FORT WORTH, Texas – In the days leading up to President Joe Biden’s visit to Fort Worth, Gary Whitfield couldn’t help but tune in to the news and delve deeper into the issues the president was discussing.
As a retired Air Force chief sergeant, Whitfield said a presidential visit to his hometown is an opportunity to pay more attention to him because the focus of the visit is on him.
President Biden is discussing expanding military health care, especially for veterans who have experienced toxic environmental exposures during their service. In the State of the Union address this month, the president cited that the death of his late son Beau in 2015 was potentially related to exposure to toxic burns.
“We don’t know for sure if a burn was the cause of his brain cancer or the diseases of so many of our troops, but I’m committed to finding out all we can,” Biden said during the State of the Union.
Burns have been used in conflicts in the Middle East to get rid of various elements and are related to various diseases.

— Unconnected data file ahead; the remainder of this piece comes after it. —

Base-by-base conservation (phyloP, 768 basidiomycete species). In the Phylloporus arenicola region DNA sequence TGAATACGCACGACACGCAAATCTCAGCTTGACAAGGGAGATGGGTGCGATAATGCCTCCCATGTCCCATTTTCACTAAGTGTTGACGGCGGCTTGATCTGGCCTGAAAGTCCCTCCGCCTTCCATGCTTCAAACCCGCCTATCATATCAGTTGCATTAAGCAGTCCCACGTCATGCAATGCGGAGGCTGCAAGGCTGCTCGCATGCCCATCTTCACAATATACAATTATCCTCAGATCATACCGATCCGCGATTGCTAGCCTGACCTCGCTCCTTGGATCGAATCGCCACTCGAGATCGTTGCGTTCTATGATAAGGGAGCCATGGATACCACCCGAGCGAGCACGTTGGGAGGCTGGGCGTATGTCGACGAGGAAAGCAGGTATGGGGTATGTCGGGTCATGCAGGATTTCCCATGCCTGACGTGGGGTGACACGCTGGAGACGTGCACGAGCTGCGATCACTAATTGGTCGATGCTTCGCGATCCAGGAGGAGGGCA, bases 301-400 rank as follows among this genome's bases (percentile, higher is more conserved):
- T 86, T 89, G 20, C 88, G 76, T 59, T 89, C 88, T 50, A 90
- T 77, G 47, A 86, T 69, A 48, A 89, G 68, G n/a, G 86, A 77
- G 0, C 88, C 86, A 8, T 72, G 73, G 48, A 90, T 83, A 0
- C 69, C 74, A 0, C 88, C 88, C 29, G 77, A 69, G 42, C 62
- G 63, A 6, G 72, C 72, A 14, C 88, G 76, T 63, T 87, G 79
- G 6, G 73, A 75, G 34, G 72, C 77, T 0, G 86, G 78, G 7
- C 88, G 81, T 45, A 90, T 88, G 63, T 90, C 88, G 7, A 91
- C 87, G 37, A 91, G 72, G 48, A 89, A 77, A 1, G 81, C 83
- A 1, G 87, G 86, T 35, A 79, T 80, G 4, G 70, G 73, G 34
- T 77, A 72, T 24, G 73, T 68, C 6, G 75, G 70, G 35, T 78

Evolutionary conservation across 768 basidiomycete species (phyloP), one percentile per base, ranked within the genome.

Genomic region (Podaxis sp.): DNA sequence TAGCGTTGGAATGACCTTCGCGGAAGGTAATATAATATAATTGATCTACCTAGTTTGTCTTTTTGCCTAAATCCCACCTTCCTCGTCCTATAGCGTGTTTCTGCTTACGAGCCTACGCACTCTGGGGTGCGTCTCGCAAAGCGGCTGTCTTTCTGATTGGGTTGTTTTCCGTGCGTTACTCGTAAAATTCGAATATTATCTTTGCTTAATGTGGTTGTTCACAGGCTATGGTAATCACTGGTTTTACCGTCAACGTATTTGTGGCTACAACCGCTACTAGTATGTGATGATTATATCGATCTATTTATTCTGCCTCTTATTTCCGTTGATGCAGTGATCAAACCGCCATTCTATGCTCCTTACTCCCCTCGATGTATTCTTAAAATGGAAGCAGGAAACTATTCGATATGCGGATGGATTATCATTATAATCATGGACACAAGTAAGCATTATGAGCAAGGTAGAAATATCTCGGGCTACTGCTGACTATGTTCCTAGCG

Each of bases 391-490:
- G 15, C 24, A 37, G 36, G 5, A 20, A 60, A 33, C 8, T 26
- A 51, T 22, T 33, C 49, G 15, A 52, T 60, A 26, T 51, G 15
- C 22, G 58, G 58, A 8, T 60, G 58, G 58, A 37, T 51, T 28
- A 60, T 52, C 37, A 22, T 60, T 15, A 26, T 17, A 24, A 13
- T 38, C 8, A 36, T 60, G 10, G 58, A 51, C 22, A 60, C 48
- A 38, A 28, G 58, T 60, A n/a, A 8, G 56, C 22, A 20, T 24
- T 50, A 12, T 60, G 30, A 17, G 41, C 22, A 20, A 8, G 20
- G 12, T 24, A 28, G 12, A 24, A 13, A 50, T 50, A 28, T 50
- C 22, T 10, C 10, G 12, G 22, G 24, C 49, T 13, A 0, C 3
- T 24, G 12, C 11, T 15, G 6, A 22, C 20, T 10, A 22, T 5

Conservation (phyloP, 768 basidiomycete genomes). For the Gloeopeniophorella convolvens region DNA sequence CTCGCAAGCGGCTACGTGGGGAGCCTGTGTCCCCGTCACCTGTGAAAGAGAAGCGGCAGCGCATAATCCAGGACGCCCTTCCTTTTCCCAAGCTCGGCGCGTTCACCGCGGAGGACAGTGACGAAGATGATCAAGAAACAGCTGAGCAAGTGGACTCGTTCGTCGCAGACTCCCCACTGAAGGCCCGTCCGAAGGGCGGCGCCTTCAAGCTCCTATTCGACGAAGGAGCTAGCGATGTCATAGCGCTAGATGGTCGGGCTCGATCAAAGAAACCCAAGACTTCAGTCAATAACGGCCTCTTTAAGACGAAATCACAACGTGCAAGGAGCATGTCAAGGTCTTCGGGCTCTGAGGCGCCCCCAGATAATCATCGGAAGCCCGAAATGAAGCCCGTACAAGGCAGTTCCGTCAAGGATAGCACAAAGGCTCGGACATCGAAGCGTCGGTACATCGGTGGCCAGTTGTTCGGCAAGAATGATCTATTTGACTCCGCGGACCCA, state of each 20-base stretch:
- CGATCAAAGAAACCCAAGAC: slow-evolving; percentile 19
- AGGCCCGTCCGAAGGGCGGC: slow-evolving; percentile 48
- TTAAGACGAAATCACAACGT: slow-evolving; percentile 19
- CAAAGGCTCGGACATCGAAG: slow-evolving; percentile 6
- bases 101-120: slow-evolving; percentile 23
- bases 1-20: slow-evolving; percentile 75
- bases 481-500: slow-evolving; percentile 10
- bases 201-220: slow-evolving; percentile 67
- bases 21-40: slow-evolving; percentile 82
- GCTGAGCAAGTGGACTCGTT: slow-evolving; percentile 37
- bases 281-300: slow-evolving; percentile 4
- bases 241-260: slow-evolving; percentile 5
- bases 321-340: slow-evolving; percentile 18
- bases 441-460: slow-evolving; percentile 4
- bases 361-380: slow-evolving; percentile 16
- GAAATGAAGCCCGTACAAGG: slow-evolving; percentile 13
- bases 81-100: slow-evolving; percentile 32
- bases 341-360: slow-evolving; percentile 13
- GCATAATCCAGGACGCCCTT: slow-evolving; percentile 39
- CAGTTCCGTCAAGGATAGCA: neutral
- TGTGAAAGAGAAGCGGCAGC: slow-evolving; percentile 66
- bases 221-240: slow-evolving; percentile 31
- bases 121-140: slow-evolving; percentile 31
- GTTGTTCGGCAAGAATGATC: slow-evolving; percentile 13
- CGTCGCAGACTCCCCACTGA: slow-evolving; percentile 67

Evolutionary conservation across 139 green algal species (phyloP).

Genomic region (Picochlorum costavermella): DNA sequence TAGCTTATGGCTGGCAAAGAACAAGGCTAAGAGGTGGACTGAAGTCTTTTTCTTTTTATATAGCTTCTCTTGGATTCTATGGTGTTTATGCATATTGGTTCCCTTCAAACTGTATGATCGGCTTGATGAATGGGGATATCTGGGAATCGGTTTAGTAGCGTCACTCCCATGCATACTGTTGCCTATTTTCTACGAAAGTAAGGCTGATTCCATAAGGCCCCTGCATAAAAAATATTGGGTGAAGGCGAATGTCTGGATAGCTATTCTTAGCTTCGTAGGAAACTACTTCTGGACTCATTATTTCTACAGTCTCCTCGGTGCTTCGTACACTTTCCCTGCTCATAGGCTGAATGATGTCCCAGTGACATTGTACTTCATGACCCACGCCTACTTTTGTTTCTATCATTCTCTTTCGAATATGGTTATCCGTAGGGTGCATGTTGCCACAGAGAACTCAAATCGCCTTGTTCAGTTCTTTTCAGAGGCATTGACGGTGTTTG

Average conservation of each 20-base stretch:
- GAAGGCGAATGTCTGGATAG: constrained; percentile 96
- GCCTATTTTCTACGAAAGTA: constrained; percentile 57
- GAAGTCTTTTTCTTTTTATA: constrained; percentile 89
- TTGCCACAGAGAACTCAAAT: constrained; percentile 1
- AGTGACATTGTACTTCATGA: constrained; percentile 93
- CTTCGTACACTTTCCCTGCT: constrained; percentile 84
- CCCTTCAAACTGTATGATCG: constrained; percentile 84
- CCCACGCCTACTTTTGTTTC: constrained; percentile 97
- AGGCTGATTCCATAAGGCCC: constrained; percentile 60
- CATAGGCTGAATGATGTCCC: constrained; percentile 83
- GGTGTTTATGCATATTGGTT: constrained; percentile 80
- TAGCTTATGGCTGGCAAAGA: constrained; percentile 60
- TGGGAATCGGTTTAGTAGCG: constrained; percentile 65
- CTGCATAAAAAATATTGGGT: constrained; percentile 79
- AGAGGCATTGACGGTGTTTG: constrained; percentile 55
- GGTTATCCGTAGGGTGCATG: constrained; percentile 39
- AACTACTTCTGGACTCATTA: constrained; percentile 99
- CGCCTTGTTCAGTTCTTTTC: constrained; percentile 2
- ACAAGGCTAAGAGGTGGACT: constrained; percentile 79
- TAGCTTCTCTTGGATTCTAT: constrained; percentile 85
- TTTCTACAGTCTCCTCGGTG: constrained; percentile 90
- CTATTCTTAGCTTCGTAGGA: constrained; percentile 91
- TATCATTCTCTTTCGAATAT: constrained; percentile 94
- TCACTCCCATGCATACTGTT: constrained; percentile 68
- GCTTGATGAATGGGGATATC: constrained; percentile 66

Whitfield began his service during the Vietnam War. He said possible toxic exposures were a concern even during his time. He recalled taking special care with certain ammunition while helping to train members of the Air Force in the use of weapons and entering areas in other missions that required special equipment for security in the face of exposures.
“He had to be careful and he had to have his face covered in certain areas of the things he was playing with,” Whitfield said.
Biden’s efforts to expand health care benefits for those exposures could move forward quickly as the Senate has already passed a bill on the issue this year and calls for change appear to find support on both sides of the political corridor.
While those benefits would be aimed primarily at those widespread burn exposures, Whitfield said the action would be promising for him and many of the veterans he spends time with regularly, as he continues to show support for the country’s growing veteran population.
“That’s great, that’s what it takes,” he said.
Action on toxic exposures could help veterans of all ages
Source link Action on toxic exposures could help veterans of all ages